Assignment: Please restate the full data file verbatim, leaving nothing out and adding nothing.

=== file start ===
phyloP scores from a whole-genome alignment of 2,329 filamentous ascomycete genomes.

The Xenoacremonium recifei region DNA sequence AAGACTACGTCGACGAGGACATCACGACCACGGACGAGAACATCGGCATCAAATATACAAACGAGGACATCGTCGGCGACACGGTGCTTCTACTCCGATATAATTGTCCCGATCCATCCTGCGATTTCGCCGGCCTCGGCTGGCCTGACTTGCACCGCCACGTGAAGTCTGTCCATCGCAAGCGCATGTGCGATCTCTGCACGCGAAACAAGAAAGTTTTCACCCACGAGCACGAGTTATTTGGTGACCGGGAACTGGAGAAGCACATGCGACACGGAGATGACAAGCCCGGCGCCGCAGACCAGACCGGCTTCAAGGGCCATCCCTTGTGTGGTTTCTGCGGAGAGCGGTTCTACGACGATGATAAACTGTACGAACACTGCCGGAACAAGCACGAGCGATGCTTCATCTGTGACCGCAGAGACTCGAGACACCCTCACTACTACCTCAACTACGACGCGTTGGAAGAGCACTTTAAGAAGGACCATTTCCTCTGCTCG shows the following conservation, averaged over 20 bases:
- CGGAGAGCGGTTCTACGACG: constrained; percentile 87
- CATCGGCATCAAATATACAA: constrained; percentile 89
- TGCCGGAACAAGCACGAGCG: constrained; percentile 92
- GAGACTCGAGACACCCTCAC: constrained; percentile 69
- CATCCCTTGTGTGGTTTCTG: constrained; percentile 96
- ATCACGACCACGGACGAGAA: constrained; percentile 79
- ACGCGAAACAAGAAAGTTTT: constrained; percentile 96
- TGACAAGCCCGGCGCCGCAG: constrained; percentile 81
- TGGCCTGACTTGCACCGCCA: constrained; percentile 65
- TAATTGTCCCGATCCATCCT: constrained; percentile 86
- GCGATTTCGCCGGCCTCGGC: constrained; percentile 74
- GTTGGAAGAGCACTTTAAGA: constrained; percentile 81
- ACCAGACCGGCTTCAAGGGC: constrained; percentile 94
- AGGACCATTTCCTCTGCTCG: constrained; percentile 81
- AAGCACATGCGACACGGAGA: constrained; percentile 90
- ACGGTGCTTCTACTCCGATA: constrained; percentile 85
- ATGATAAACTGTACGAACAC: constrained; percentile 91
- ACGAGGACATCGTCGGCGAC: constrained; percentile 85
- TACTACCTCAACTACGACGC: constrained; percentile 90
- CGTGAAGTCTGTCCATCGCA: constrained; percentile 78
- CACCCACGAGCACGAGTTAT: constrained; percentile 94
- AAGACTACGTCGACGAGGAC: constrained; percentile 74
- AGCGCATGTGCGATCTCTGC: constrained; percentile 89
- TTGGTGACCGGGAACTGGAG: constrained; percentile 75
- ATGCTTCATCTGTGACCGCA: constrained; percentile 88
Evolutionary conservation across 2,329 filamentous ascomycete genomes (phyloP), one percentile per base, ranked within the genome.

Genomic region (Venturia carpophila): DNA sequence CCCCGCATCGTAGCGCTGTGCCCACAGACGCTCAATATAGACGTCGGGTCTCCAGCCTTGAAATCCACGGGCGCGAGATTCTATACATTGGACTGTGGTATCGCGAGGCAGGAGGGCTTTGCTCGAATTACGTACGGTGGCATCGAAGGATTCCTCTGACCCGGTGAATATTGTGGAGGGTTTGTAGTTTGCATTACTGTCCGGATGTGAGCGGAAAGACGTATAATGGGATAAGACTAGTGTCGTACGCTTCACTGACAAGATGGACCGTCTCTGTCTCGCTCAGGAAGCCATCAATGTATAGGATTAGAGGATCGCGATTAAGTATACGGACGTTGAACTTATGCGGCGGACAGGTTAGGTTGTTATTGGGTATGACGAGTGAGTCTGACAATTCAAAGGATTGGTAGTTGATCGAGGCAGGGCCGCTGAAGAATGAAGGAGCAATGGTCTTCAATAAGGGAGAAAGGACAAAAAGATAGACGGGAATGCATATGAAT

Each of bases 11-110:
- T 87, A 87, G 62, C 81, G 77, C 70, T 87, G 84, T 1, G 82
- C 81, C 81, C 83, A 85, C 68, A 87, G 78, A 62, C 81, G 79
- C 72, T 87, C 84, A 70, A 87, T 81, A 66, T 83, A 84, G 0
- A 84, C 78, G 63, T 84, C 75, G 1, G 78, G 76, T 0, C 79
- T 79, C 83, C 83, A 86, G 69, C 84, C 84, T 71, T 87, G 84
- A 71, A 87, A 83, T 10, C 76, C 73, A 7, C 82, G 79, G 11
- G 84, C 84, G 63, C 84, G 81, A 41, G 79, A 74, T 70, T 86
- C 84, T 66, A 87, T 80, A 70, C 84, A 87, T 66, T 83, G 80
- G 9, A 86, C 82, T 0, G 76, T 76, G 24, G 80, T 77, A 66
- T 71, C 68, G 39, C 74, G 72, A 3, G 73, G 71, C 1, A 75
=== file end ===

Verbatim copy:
phyloP scores from a whole-genome alignment of 2,329 filamentous ascomycete genomes.

The Xenoacremonium recifei region DNA sequence AAGACTACGTCGACGAGGACATCACGACCACGGACGAGAACATCGGCATCAAATATACAAACGAGGACATCGTCGGCGACACGGTGCTTCTACTCCGATATAATTGTCCCGATCCATCCTGCGATTTCGCCGGCCTCGGCTGGCCTGACTTGCACCGCCACGTGAAGTCTGTCCATCGCAAGCGCATGTGCGATCTCTGCACGCGAAACAAGAAAGTTTTCACCCACGAGCACGAGTTATTTGGTGACCGGGAACTGGAGAAGCACATGCGACACGGAGATGACAAGCCCGGCGCCGCAGACCAGACCGGCTTCAAGGGCCATCCCTTGTGTGGTTTCTGCGGAGAGCGGTTCTACGACGATGATAAACTGTACGAACACTGCCGGAACAAGCACGAGCGATGCTTCATCTGTGACCGCAGAGACTCGAGACACCCTCACTACTACCTCAACTACGACGCGTTGGAAGAGCACTTTAAGAAGGACCATTTCCTCTGCTCG shows the following conservation, averaged over 20 bases:
- CGGAGAGCGGTTCTACGACG: constrained; percentile 87
- CATCGGCATCAAATATACAA: constrained; percentile 89
- TGCCGGAACAAGCACGAGCG: constrained; percentile 92
- GAGACTCGAGACACCCTCAC: constrained; percentile 69
- CATCCCTTGTGTGGTTTCTG: constrained; percentile 96
- ATCACGACCACGGACGAGAA: constrained; percentile 79
- ACGCGAAACAAGAAAGTTTT: constrained; percentile 96
- TGACAAGCCCGGCGCCGCAG: constrained; percentile 81
- TGGCCTGACTTGCACCGCCA: constrained; percentile 65
- TAATTGTCCCGATCCATCCT: constrained; percentile 86
- GCGATTTCGCCGGCCTCGGC: constrained; percentile 74
- GTTGGAAGAGCACTTTAAGA: constrained; percentile 81
- ACCAGACCGGCTTCAAGGGC: constrained; percentile 94
- AGGACCATTTCCTCTGCTCG: constrained; percentile 81
- AAGCACATGCGACACGGAGA: constrained; percentile 90
- ACGGTGCTTCTACTCCGATA: constrained; percentile 85
- ATGATAAACTGTACGAACAC: constrained; percentile 91
- ACGAGGACATCGTCGGCGAC: constrained; percentile 85
- TACTACCTCAACTACGACGC: constrained; percentile 90
- CGTGAAGTCTGTCCATCGCA: constrained; percentile 78
- CACCCACGAGCACGAGTTAT: constrained; percentile 94
- AAGACTACGTCGACGAGGAC: constrained; percentile 74
- AGCGCATGTGCGATCTCTGC: constrained; percentile 89
- TTGGTGACCGGGAACTGGAG: constrained; percentile 75
- ATGCTTCATCTGTGACCGCA: constrained; percentile 88
Evolutionary conservation across 2,329 filamentous ascomycete genomes (phyloP), one percentile per base, ranked within the genome.

Genomic region (Venturia carpophila): DNA sequence CCCCGCATCGTAGCGCTGTGCCCACAGACGCTCAATATAGACGTCGGGTCTCCAGCCTTGAAATCCACGGGCGCGAGATTCTATACATTGGACTGTGGTATCGCGAGGCAGGAGGGCTTTGCTCGAATTACGTACGGTGGCATCGAAGGATTCCTCTGACCCGGTGAATATTGTGGAGGGTTTGTAGTTTGCATTACTGTCCGGATGTGAGCGGAAAGACGTATAATGGGATAAGACTAGTGTCGTACGCTTCACTGACAAGATGGACCGTCTCTGTCTCGCTCAGGAAGCCATCAATGTATAGGATTAGAGGATCGCGATTAAGTATACGGACGTTGAACTTATGCGGCGGACAGGTTAGGTTGTTATTGGGTATGACGAGTGAGTCTGACAATTCAAAGGATTGGTAGTTGATCGAGGCAGGGCCGCTGAAGAATGAAGGAGCAATGGTCTTCAATAAGGGAGAAAGGACAAAAAGATAGACGGGAATGCATATGAAT

Each of bases 11-110:
- T 87, A 87, G 62, C 81, G 77, C 70, T 87, G 84, T 1, G 82
- C 81, C 81, C 83, A 85, C 68, A 87, G 78, A 62, C 81, G 79
- C 72, T 87, C 84, A 70, A 87, T 81, A 66, T 83, A 84, G 0
- A 84, C 78, G 63, T 84, C 75, G 1, G 78, G 76, T 0, C 79
- T 79, C 83, C 83, A 86, G 69, C 84, C 84, T 71, T 87, G 84
- A 71, A 87, A 83, T 10, C 76, C 73, A 7, C 82, G 79, G 11
- G 84, C 84, G 63, C 84, G 81, A 41, G 79, A 74, T 70, T 86
- C 84, T 66, A 87, T 80, A 70, C 84, A 87, T 66, T 83, G 80
- G 9, A 86, C 82, T 0, G 76, T 76, G 24, G 80, T 77, A 66
- T 71, C 68, G 39, C 74, G 72, A 3, G 73, G 71, C 1, A 75